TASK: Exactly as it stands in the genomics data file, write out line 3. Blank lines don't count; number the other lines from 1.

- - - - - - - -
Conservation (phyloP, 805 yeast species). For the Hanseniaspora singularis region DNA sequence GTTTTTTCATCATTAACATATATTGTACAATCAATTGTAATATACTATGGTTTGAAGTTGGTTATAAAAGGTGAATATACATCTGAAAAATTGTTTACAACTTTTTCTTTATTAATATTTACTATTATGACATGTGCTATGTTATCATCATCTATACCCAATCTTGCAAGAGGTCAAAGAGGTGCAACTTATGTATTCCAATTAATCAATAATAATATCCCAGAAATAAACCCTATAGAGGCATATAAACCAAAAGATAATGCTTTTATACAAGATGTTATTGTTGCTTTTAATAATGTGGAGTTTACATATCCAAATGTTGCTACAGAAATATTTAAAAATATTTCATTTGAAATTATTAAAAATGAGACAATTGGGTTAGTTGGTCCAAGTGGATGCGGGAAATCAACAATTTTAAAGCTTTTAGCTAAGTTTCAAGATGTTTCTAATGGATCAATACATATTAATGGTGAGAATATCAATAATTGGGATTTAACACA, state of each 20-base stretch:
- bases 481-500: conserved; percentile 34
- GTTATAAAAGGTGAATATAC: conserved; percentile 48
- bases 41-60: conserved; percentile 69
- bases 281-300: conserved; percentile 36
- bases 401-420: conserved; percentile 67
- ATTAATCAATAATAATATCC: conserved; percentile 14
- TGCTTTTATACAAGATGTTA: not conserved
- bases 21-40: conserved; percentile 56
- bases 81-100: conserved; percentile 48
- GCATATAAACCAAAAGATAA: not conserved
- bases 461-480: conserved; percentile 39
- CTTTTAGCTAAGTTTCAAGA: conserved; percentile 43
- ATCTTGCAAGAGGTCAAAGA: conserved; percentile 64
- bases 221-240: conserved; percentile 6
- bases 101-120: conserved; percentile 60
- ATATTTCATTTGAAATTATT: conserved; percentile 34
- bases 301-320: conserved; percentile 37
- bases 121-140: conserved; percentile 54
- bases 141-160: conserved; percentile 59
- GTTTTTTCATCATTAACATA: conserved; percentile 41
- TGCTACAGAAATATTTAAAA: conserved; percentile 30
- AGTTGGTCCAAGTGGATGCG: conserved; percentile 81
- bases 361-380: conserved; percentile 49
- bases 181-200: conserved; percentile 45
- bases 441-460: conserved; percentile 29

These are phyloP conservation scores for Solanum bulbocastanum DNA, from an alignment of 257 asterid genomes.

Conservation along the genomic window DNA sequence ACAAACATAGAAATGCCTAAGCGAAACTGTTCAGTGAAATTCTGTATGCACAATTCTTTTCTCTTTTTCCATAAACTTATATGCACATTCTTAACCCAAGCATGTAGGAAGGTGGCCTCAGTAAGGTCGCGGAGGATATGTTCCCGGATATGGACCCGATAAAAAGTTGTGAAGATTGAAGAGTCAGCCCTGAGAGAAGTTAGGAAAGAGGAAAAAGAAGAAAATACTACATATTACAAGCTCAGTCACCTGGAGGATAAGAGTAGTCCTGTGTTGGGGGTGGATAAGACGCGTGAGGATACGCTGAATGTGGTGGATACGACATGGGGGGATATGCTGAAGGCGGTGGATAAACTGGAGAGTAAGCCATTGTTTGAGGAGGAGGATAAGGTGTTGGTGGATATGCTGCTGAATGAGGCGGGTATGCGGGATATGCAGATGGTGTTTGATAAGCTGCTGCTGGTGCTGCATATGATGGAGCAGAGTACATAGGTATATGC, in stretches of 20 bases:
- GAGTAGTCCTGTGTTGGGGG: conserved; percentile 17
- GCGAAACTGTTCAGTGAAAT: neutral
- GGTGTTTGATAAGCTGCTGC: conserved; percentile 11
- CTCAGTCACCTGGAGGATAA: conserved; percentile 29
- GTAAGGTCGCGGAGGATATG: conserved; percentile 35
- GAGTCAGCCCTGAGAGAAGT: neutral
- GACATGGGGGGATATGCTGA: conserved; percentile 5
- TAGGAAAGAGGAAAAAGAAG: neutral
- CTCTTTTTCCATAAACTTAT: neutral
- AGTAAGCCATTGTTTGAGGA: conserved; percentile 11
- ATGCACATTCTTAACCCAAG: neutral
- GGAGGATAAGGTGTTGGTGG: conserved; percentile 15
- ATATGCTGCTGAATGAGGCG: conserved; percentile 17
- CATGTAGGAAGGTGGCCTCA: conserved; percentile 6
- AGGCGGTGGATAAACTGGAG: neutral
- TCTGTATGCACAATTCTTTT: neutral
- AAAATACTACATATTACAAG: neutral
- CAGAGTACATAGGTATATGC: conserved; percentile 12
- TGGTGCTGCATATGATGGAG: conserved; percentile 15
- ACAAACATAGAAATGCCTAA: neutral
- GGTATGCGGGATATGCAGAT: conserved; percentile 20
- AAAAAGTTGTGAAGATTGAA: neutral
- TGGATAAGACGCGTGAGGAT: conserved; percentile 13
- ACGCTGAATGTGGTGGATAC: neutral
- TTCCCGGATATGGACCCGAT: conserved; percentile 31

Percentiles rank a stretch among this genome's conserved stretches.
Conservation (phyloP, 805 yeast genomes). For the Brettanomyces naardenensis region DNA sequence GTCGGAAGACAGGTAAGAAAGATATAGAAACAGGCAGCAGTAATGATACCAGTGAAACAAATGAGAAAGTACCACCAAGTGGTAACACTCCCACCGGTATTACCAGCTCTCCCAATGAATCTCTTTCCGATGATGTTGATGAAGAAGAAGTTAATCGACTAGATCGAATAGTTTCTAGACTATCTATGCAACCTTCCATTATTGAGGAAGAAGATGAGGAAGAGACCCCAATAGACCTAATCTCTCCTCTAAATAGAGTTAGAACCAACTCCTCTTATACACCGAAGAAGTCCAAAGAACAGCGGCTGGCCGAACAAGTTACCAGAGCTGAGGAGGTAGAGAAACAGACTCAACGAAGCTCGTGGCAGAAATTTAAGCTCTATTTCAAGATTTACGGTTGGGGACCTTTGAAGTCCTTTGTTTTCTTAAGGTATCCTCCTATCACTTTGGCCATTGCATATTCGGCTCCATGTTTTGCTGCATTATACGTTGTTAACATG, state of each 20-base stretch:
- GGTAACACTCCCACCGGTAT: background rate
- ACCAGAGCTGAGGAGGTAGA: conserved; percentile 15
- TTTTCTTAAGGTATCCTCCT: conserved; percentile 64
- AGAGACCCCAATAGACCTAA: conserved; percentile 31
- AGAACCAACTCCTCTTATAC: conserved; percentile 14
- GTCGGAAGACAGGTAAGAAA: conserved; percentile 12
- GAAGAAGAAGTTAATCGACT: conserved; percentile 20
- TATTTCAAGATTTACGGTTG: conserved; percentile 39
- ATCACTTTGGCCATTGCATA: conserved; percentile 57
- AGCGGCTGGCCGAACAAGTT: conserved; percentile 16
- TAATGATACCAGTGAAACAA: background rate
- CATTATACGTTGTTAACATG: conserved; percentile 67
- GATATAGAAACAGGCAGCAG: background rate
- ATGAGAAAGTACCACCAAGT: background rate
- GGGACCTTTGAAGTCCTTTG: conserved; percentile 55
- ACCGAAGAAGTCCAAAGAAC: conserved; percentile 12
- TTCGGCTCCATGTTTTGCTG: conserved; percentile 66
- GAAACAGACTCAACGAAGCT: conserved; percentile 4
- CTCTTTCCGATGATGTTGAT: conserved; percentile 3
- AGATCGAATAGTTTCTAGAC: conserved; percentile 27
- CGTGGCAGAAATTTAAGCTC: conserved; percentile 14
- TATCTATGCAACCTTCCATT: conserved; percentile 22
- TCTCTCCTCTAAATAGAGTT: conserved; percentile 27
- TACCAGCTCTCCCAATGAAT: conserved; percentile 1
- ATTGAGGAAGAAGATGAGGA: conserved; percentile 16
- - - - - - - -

- GTTATAAAAGGTGAATATAC: conserved; percentile 48